Councilman’s music bill violates constitution



music idiot

By Alex Lloyd Gross

When a politician gets elected, they want to help their community. City Council in Philadelphia is no different. Each councilperson wants to rid their district of drugs and crime, and see new jobs come in.  Some elected officials go all out  and have  great ideas.   However, every once in a while, an elected official  does not have enough to do or takes some very poor advice from a staffer  and wastes time drafting a bill that has no chance of passing. If by some chance it does pass,  it will be challenged in court and overturned. The lawsuit that will follow will cost the city cash and take away from much needed programs. Councilman Mark Squilla just drafted such a bill. You can read it here

He wants to create a registry  of all music acts and DJ’s that will play Philadelphia  . The information will be passed to the police, who would have the power to veto  any show, based on complaints from previous shows by the performer, anywhere in the universe.  as long as at least 50 people show up.

Yes, you read that correct. That means if Led Zeppelin want to reunite, and play a stadium in South Philadelphia, or even a club in the city,  the police would have the power to cancel the show, based on traffic, or litter, or the fact that there was a fight during the show in Iowa.  It also means that religious groups can appeal to the police to shut down certain shows they don’t like.   Huge classic rock acts of today faced this in the past. bands like KISS,  WASP,   Marilyn Manson all had local politicians threaten to cancel their shows. They have sued, taken millions in settlements and played on. Every time, it  is fought in court,the bands won.

It’s not just big name acts like Billy Joel that are affected by this bill. It’s all of the local bands that play area clubs.  Squilla seems to  think that certain bands bring trouble with them.  Not so, Fights will start for any reason, from  a spilled drink to someone picking up someone else’s girlfriend or boyfriend. Unless the band posts on social media or encourages people to settle their disputes at their shows,bands and DJ’s are not responsible for the actions of their fans. Still, Squilla calls this “a necessity”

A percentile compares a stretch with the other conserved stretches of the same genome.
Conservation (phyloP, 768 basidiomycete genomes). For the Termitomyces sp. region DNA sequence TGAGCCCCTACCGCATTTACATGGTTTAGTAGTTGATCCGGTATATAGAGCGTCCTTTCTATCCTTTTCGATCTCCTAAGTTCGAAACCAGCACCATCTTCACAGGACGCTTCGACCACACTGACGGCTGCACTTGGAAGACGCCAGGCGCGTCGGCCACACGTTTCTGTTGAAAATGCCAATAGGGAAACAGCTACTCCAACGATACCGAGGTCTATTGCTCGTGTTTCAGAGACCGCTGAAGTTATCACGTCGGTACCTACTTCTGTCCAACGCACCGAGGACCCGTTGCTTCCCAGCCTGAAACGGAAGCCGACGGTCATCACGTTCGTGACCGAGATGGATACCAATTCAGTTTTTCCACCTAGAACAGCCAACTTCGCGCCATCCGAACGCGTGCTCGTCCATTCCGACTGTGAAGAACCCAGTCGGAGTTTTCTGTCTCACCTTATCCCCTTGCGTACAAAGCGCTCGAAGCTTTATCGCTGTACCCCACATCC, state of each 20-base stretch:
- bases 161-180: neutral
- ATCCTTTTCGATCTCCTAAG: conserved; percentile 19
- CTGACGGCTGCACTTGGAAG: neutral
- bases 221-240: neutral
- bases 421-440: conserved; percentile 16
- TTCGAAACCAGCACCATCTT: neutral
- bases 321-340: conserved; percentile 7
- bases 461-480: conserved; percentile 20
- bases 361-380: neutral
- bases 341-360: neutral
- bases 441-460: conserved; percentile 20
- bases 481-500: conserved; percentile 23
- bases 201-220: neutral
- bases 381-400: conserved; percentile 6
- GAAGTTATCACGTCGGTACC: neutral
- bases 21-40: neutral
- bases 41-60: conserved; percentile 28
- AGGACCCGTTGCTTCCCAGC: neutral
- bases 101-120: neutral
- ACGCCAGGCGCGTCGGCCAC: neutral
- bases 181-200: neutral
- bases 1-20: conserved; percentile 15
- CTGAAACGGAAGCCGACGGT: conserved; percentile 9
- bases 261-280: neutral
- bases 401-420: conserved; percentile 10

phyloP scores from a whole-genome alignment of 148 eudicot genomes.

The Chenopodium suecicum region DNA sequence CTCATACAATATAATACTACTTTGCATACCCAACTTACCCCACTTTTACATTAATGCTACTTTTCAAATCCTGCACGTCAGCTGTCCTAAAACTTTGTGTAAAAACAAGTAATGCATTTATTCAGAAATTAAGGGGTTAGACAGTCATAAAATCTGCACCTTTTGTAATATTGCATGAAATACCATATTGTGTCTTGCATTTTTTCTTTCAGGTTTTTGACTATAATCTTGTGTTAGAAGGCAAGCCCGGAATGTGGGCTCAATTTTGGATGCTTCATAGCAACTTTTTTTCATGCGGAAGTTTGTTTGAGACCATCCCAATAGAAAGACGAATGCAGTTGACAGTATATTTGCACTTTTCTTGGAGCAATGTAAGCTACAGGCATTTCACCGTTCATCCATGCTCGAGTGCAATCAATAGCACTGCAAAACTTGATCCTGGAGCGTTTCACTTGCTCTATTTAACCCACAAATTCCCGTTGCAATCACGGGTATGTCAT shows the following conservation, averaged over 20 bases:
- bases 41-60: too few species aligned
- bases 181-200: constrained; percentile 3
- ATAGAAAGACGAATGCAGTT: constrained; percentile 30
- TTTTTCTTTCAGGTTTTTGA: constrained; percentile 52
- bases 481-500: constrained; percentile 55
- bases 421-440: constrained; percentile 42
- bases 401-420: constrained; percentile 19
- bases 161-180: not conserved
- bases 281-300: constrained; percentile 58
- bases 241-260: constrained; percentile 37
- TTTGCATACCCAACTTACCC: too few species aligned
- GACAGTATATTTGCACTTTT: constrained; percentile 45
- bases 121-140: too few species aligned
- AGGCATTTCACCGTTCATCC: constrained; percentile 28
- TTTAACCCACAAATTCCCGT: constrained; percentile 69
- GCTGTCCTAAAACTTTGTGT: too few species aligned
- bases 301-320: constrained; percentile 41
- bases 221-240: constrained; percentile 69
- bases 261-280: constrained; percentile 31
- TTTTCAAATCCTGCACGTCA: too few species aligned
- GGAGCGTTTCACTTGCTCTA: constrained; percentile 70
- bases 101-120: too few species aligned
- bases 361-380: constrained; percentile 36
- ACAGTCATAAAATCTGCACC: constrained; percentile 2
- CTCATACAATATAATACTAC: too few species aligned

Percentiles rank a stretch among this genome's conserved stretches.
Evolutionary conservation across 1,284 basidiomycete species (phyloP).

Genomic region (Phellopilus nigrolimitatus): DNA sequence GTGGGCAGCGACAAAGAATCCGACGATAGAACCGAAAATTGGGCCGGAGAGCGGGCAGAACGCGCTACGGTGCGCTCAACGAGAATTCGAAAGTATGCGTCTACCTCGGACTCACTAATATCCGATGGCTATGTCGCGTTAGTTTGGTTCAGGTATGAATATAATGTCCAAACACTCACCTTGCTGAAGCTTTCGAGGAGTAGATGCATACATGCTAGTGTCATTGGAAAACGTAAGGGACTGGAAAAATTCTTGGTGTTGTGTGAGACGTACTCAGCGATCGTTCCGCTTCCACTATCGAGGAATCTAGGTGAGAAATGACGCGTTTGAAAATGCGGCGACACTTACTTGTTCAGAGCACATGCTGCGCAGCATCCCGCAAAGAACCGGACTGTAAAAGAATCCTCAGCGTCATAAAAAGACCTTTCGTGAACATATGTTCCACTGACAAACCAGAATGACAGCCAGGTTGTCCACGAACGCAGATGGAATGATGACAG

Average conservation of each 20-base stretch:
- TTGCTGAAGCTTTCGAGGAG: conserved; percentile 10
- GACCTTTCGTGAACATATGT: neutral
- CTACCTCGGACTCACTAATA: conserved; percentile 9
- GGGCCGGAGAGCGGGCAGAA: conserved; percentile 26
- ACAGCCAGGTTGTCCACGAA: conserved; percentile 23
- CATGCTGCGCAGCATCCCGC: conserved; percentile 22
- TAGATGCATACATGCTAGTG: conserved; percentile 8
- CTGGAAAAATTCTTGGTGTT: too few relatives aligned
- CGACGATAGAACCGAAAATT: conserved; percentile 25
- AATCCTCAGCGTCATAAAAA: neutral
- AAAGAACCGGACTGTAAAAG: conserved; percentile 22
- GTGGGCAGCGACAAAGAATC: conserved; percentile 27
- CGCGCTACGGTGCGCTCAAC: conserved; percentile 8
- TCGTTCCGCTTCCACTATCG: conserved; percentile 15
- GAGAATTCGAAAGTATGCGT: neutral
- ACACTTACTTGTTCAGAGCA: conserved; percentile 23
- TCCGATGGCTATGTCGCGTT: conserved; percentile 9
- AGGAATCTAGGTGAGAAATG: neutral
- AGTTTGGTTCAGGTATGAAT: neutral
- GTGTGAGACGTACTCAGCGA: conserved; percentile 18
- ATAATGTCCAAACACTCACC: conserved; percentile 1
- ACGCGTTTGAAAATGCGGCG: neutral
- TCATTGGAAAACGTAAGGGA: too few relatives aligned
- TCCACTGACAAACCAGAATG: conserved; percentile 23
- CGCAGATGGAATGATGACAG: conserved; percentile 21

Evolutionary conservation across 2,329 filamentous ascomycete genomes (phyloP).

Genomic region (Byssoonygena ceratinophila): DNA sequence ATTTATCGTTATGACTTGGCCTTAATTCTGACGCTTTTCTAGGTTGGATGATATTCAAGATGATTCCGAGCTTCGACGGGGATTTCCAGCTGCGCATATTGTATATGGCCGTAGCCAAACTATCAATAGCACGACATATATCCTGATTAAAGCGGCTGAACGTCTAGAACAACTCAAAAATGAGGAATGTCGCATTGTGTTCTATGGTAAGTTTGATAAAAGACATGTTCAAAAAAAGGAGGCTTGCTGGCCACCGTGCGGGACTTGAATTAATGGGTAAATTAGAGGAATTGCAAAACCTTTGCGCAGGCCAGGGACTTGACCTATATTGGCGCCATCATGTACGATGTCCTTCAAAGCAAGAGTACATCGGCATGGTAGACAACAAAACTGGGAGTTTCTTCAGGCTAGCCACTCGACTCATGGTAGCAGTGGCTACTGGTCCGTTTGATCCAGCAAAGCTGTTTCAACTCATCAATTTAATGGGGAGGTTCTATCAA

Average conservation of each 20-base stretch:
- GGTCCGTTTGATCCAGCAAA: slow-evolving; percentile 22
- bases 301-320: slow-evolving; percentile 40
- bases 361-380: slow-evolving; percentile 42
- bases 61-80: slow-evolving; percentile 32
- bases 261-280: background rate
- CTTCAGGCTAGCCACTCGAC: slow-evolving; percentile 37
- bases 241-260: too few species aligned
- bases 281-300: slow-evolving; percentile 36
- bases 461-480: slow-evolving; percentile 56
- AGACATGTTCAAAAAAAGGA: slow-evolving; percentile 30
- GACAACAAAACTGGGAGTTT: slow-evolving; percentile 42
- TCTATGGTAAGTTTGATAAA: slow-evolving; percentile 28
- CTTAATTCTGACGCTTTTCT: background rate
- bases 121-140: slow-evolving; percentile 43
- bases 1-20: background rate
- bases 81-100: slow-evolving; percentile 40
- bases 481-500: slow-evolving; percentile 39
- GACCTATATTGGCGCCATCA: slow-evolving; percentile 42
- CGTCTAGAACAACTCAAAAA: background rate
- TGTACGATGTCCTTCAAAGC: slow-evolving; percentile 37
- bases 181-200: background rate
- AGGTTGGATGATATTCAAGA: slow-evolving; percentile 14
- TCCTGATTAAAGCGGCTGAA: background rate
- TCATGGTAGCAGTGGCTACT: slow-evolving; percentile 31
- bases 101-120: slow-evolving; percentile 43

A musical act, no matter how good or horrible they are  have constitutional protection  under free speech. That is what a concert is.  As long as the artist is not killing animals or stage or inciting violence, they have a right to play. Even if they  are the worst band ever.  Should these artists sue , it would cost the city millions in punitive damages and lost wages.

Yes, Billy Joel can sell out a stadium and rake in millions. The taxes raised are enough to fund a school. Fans just have to look at their ticket to see the tax. Then inside, their is tax on parking, food, souvenirs, you get the point. All of that is gone should the artist decide to cancel to stand in solidarity with local bands. After all, there is a 25,000 seat amphitheater in Camden and  another in Chester, where Squilla’s bills would have zero effect other than to  cost the city money.

A local band playing clubs  is lucky to get $1000.00.   If the neighborhood curmudgeon annoys the local Police District Captain and complains, the captain could cancel the show. Every neighborhood has that one person  that loves to complain. Then the club is also out money and they could close. Squilla’s bill just cost the city  more tax money  in lost wage tax, food and beverage tax , and in some cases, parking. The club is out of business. no property tax coming in.

The music  and business community is outraged at this . They have called Squilla’s office at (215) 686-3458 or 59.  The councilman is feeling the heat and is taken to  censoring all comments critical to this bill by blocking and deleting them on social media. He forgets that social media can sway an election.

There are constant fights in stadiums for Eagles games, Flyers and Sixers games. Even the Phillies have problems. However, no one is stupid enough to tryto have the police ban those games.   You can Tweet him directly if you want to let the councilman know your feelings on this bill.

 


Alex Lloyd Gross
Alex Lloyd Gross has the reputation for aggressive news coverage. With over 40 years experience including working at The News Gleaner, and had his work published in books and magazines that span the entire globe. With a strong background in emergency service related topics, he can bring forth a perspective that others cannot.
A contributor to Starfile Photo Agency for 20 years, Alex has been given access to and has photographed luminaries of both stage and screen.
He now shares his talent with you.